parkinsons disease parkinsons tremors trembling limbs shaking muscle tremor stiff muscles stiff joints stiffness trembling shakes affected speech softening speech difficulty balancing impaired balance unstable imbalanced imbalance depression bowel problems bladder problems sleep problems insomnia tiredness difficulty swallowing problems swallowing loss facial expression facial expressions
Parkinsons disease is a progressive, neurological condition that affects the way the brain co-ordinates body movements, including walking, talking and writing. About 120,000 people in the UK are adffected. Symptoms usually appear in people over 50 years and the risk of having the condition increases with age. However, younger people can also have Parkinson's disease, of the 10,000 people diagnosed each year in the UK, one in 20 will be aged under 40 years. Parkinson's disease occurring between the ages of 21 and 40 years is known as young-onset Parkinson's disease. If a person is diagnosed with Parkinson's disease before the age of 18, it is known as juvenile Parkinson's disease. This is very rare.
Parkinson's disease often starts on one side of the body first and later affects both sides. The main symptoms include shaking or muscle tremors (one of the first symptoms in three-quarters of people afflicted with Parkinson's disease). It often starts in the hand with circular movements in the thumb and forefinger. It can also affect your arms, legs and sometimes your head and jaw. The tremor is most obvious when you are at rest, and reduced when you are moving or sleeping. Another symptom is stiffness or rigidity which makes your limbs feel difficult to move. Slow movement or an inability to move are common in people with Parkinson's disease, for instance, walking may start with a hesitant step, followed by a shuffle without swinging the arms. As different muscles become affected, symptoms that can develop include problems with posture and balance; speech changes (speech may become soft or unvaried); loss of facial expression (such as less smiling, frowning or slow blinking); problems with swallowing.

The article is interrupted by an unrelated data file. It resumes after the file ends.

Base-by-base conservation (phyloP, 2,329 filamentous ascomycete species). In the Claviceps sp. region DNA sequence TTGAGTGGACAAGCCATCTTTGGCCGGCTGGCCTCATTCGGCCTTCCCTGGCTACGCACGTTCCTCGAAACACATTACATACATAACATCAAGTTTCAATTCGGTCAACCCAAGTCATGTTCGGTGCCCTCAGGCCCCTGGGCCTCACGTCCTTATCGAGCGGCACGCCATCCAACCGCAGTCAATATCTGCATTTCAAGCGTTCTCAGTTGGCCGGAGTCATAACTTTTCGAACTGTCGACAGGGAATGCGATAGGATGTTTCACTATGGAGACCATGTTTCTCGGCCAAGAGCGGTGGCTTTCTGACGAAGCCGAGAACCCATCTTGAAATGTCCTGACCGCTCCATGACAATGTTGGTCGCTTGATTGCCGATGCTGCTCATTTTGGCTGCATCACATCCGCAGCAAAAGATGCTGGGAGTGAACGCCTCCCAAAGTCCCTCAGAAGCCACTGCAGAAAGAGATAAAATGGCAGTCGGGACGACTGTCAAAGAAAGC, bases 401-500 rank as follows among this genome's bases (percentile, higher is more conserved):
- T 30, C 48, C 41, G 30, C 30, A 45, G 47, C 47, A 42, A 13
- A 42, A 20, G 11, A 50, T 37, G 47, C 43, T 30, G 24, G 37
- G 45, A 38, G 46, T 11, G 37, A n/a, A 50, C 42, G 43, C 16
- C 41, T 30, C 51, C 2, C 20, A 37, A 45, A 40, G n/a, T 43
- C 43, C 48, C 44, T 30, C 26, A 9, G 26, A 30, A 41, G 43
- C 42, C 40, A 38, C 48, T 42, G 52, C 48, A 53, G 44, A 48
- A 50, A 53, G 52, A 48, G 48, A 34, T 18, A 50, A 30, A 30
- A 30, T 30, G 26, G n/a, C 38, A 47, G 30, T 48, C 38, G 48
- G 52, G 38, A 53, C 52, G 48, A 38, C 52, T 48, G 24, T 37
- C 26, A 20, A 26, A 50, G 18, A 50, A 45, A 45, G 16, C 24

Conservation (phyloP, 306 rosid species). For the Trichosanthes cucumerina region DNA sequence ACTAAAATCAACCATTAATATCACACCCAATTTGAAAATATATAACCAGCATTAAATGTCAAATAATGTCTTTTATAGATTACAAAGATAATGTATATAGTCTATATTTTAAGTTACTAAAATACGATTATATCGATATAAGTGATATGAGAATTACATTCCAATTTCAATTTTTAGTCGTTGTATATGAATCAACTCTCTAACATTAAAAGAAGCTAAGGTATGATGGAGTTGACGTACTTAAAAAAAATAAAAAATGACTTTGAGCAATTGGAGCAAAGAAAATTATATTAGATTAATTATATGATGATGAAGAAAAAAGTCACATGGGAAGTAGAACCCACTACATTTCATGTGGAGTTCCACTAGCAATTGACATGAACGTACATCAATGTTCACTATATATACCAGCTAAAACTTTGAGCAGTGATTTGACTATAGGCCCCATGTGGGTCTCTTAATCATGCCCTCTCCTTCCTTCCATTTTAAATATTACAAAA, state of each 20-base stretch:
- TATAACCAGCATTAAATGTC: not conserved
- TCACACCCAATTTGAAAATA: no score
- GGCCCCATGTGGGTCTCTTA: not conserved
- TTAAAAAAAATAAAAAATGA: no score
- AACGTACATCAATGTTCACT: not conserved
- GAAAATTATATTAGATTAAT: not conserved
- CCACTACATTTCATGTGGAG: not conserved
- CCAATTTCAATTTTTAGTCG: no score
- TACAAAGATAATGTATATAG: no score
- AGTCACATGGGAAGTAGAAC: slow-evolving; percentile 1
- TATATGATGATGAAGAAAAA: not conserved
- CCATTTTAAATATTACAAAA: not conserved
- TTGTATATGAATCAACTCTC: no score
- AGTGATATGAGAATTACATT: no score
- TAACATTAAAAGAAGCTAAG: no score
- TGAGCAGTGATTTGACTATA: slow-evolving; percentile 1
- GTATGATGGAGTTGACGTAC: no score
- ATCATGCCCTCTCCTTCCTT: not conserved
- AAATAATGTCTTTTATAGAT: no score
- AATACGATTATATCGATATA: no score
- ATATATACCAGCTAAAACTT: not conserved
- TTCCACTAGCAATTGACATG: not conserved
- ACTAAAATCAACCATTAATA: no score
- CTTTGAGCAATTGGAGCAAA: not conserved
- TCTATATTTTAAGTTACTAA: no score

At present there is no cure for Parkinson's disease, but there are a range of treatments available to help control the symptoms and maintain quality of life. Drugs are the main treatment. There are several types available which either increase the level of dopamine that reaches the brain, stimulate the parts of the brain where dopamine works, or block the action of other chemicals that affect dopamine. The drugs may be used on their own or in combination. They have to be prescribed to suit individual needs in terms of type of drug prescribed, dose and times of the day taken. Regular reviews are needed as Parkinson's disease progresses and individual needs change.
Surgical techniques are also sometimes used to treat people who have had Parkinson's disease for many years but these are not suitable for everyone.
Therapies such as physiotherapy, speech and language therapy, occupational therapy and self-help strategies can also play an important role in the management of Parkinson's disease.
Parkinson's disease comes under the symptom of Convulsions and is always related to Liver-Wind. The Principles of Medicine (1565) says: "Wind tremors are (caused by) Wind entering the Liver and the Qi of the channels rebelling upwards, this causes tics of the face and tremors of the limbs."
According to Chinese Medicine theory acupuncture and Chinese herbal treatment can be combined to control and slow down the progress of Parkinson’s disease. The sooner the treatment is started after its onset, the better the results. The acupuncture and herbal treatment may be given in conjunction with Western medication. After some weeks of treatment the dosage of the drugs could be reduced but this should be done very gradually
Working long hours may over time weaken the Kidneys, particularly Kidney Yin (in the Yin-Yang medical theory, Yin includes the cooling bodily liquids and cooling energy). A deficiency in Kidney-Yin will result in a lack of nourishment of Liver-Yin and, in time, this may lead to the development of Liver-Wind which causes tremors. Too much greasy-fried or sweet foods produces Phlegm. With time, Phlegm easily combines with Fire, especially when the person also consumes alcohol. Phlegm-Fire, when associated with Liver-Wind, (which it often is in old people) could cause Parkinson's Disease. Phlegm obstructs the channels and prevents fluids and Blood from nourishing them, which results in the tremor. Emotional distress such as anger, frustration and resentment may cause Liver-Yang to rise and, with time, this may lead to Liver-Wind and a lack of vital energy.
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